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NO TES.

SATIRE I.

THE STATE OF THE TIMES.

INTRODUCTION.–The reference to the trial of Marius Priscus (line 49) shows that the satire was not written before 100 A, D.

Juvenal first gives his reasons for writing. He is tired of hearing wearisome accounts of mythological commonplaces, and will take his revenge by giving his tormentors something to listen to. He then explains why he chooses the field of satire: the corruption of the times, when luxury and wealth rule society, forces an earnest man to deal with the present rather than the past. He will take human life with all its passions as his theme; these passions were never more openly displayed than at this time in Rome, when gambling, gluttony, and avarice are at their height. The subject may demand more audacity than he possesses, but, if he dare not deal with the living, he may at least attack the vices of the generation just passed away.

1. Auditor tantum, a mere listener. The practice of giving readings from one's own poems (introduced by Asinius Pollio about 100 B. c.) had become very common and, to most people, very disagreeable. The younger Pliny, however, seems to have enjoyed it. Cf. Plin. Ep. I, 13.

Reponam, pay back—i. e., write something of my own for others to listen to.

2. Rauci, from so much reading aloud.

Theseide—i. e., the story of Theseus, as the Aeneid was the story of Aeneas. Mythology and hero-stories furnished a rich field for the society poet.

3. Ergo, then, as often.

Togatas (fabulas). The principal forms of Roman drama were: togatae, comedies on Roman subjects, in which the characters wore the toga ; palliatae, comedies dealing with Greek life, in which the Greek garment, the pallium, was wcrn; praetextae, tragedies, so called from the toga praetexta.

4. Ingens Telephus. The adjective probably refers to the length of the poem. Telephus was king of Mysia, wounded by Achilles's spear. Cf. Hor. A. P. 96.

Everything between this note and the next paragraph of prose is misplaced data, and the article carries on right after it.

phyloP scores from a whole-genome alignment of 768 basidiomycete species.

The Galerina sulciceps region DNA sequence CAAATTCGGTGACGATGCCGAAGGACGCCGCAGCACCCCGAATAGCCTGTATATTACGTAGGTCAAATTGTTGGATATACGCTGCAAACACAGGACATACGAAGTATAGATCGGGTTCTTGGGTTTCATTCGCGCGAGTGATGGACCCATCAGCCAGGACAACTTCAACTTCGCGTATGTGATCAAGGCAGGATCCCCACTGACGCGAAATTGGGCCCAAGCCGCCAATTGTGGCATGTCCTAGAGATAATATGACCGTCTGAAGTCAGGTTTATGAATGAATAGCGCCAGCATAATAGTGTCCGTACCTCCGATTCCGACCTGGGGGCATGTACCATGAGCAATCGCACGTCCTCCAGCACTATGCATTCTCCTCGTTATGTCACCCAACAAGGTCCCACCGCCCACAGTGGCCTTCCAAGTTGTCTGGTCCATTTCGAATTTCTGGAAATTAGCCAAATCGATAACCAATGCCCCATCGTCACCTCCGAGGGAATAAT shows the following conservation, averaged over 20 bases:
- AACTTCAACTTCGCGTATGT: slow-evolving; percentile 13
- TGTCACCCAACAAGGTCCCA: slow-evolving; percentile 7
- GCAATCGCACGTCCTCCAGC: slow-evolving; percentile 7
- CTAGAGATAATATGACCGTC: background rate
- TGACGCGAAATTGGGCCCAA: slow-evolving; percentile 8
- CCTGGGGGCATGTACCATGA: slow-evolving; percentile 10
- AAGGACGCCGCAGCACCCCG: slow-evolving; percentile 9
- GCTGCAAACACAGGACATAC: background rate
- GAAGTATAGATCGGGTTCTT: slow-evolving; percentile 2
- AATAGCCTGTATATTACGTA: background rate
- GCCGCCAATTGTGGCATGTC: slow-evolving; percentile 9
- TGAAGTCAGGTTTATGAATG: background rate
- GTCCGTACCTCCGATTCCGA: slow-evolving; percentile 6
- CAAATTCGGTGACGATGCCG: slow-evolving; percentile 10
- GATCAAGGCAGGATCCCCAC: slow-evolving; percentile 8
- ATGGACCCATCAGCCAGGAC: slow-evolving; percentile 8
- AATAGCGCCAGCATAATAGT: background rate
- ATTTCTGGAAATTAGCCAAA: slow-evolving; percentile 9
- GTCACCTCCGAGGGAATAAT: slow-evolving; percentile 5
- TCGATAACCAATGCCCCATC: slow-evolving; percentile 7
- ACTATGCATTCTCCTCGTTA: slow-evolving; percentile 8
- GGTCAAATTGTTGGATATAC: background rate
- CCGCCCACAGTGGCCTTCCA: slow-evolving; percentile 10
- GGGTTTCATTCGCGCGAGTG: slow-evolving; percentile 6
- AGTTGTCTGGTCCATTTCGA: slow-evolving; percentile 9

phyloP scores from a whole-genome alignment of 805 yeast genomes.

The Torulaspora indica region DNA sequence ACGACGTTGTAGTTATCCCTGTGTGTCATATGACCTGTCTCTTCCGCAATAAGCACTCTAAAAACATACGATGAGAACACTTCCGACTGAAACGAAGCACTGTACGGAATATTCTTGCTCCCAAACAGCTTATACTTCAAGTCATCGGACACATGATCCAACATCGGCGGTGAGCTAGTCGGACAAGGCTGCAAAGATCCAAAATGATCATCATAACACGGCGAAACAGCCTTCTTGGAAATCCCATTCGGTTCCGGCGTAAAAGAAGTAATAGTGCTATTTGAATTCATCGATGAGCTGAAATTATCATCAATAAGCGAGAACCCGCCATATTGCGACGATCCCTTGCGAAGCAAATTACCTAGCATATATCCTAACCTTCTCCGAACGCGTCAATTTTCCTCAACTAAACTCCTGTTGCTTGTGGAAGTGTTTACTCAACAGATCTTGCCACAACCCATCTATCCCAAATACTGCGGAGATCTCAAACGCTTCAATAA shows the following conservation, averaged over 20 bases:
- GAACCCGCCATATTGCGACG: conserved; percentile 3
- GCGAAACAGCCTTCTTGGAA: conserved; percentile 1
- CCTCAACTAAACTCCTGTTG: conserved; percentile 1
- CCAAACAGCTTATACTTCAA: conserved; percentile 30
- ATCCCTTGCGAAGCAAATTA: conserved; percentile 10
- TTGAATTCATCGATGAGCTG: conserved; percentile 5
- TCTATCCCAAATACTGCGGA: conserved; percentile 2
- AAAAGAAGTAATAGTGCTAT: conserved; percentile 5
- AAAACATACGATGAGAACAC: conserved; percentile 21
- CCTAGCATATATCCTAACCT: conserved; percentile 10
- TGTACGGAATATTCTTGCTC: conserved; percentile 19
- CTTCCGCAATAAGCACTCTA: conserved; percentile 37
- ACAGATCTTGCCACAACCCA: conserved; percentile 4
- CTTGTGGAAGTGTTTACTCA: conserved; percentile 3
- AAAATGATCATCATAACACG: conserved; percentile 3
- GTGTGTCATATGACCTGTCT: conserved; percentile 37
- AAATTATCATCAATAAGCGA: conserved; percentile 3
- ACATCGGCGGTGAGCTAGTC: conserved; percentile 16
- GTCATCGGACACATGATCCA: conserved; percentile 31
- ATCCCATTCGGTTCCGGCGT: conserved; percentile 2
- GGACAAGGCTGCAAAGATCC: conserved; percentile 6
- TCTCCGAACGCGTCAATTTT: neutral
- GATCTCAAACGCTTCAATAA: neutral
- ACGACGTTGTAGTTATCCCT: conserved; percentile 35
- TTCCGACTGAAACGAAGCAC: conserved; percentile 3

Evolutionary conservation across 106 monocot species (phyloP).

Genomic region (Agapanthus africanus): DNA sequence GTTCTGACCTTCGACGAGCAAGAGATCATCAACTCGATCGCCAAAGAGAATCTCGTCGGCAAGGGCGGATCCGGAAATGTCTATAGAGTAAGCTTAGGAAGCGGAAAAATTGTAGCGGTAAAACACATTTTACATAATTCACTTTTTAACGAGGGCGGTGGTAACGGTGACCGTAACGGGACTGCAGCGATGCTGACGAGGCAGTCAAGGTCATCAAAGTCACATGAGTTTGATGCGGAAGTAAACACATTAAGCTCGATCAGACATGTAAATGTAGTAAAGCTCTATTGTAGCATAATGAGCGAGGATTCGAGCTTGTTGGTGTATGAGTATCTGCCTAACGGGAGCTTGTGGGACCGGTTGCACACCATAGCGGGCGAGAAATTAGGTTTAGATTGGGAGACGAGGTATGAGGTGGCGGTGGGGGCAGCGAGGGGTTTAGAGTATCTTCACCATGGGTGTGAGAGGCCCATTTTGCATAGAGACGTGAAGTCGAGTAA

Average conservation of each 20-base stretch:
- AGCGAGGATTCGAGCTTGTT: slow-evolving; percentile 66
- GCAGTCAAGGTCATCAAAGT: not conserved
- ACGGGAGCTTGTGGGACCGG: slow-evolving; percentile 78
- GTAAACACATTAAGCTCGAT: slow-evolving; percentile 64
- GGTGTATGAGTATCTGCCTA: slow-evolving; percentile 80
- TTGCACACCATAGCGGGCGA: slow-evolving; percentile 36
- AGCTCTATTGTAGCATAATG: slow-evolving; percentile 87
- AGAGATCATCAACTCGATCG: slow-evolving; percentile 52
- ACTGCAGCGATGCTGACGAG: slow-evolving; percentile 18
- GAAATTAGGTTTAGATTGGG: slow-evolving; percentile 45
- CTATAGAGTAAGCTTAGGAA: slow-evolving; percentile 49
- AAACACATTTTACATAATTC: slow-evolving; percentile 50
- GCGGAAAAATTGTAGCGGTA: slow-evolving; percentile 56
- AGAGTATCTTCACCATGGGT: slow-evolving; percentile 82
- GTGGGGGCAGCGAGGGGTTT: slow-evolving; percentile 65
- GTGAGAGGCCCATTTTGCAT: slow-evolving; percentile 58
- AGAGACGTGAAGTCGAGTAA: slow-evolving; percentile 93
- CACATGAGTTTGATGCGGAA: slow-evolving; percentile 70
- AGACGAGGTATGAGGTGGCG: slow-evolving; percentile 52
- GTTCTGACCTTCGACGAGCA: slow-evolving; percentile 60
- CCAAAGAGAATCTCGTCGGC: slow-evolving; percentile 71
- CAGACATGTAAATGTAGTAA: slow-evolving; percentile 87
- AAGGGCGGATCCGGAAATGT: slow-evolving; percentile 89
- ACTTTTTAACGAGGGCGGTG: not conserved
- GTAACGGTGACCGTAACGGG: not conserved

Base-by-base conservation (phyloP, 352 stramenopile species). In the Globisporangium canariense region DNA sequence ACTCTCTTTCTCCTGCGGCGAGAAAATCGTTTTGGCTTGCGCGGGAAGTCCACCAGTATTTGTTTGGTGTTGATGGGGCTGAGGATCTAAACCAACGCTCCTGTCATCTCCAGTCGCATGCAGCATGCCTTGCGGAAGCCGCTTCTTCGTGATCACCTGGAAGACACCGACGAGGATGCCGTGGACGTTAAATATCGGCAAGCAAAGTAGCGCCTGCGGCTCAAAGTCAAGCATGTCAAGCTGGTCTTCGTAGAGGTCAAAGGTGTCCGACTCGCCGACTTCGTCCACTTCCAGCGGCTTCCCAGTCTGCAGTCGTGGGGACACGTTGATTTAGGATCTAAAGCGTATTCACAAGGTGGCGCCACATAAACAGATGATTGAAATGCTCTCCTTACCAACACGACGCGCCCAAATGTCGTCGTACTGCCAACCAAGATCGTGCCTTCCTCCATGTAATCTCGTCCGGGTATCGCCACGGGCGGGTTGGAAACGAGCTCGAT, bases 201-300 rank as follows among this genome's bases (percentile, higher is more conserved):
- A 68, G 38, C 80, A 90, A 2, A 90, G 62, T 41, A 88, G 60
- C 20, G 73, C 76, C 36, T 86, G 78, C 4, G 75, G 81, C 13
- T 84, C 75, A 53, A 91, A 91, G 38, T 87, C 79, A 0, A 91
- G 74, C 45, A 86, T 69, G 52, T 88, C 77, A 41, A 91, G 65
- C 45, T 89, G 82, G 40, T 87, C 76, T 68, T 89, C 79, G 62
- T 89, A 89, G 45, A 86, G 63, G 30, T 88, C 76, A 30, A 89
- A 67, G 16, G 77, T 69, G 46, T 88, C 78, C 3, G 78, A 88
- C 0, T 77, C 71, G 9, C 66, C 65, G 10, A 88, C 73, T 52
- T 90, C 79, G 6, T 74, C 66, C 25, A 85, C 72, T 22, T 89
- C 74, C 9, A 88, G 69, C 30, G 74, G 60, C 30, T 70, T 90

5. Summi. There is some doubt about the meaning; probably summi here = extremi-i. e., the margin up to the very last part of the book was full.

6. In tergo. Roman books were usually composed of sheets of papyrus or parchment. It was customary to write on only one side of each sheet. Cf. Fig. 1.

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Fig. 1.-Roman reading.

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7. Lucus Martis. Several such groves are mentioned by the ancients; this may be any one of them.

8. Antrum Vulcani. Vergil VIII, 422, calls Lipara, one of the Aeolian islands, north of Sicily, Vulcani domus.

9. Agant and the following verbs are subjunctive in indirect questions, objects of clamant.

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10. Aeacus, Minos, and Rhadamanthus were the judges of the dead. Alius, Jason, who went in search of the golden fleece. Cf. Ov. Met. VII, 1 ff.

11. Monychus, in the contest between the Centaurs and the Lapitbae. Cf. Ov. Met. XII, 510 ff.

12. Frontonis, some rich patron of literature; perhaps Ti. Catius Fronto, who defended Marius Priscus. Cf. line 49.

Marmora convulsa, a strong expression of the effect produced by the vigorous reading. Cf. VII, 86, fregit subsellia versu.